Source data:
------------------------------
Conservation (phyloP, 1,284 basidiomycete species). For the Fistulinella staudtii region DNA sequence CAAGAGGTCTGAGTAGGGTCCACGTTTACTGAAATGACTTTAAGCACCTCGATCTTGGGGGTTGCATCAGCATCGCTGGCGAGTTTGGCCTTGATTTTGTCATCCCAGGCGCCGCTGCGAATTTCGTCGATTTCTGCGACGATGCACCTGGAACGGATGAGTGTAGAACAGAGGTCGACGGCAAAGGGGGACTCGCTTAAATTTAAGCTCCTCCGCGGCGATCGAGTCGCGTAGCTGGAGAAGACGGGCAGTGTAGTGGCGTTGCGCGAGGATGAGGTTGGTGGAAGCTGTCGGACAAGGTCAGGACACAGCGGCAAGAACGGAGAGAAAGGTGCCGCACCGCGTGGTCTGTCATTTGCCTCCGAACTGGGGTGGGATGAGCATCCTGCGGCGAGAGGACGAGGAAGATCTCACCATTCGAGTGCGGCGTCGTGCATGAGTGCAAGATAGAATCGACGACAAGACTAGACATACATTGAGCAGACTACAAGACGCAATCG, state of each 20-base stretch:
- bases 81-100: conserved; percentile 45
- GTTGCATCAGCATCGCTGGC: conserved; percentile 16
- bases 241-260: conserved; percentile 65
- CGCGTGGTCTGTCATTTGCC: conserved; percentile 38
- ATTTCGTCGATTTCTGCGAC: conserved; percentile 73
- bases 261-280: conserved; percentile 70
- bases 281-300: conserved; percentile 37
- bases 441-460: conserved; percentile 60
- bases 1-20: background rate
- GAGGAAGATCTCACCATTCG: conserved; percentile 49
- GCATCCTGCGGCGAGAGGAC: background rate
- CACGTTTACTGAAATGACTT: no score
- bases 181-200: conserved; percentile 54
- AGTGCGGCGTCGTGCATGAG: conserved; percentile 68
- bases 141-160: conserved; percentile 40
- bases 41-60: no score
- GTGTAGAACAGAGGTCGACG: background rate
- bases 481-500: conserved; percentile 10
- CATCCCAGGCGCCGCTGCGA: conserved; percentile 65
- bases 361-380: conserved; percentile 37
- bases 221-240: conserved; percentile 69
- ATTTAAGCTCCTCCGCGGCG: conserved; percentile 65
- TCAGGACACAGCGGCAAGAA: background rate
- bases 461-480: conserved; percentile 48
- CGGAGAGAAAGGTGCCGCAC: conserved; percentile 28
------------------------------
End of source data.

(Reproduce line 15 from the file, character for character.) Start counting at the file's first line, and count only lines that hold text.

- AGTGCGGCGTCGTGCATGAG: conserved; percentile 68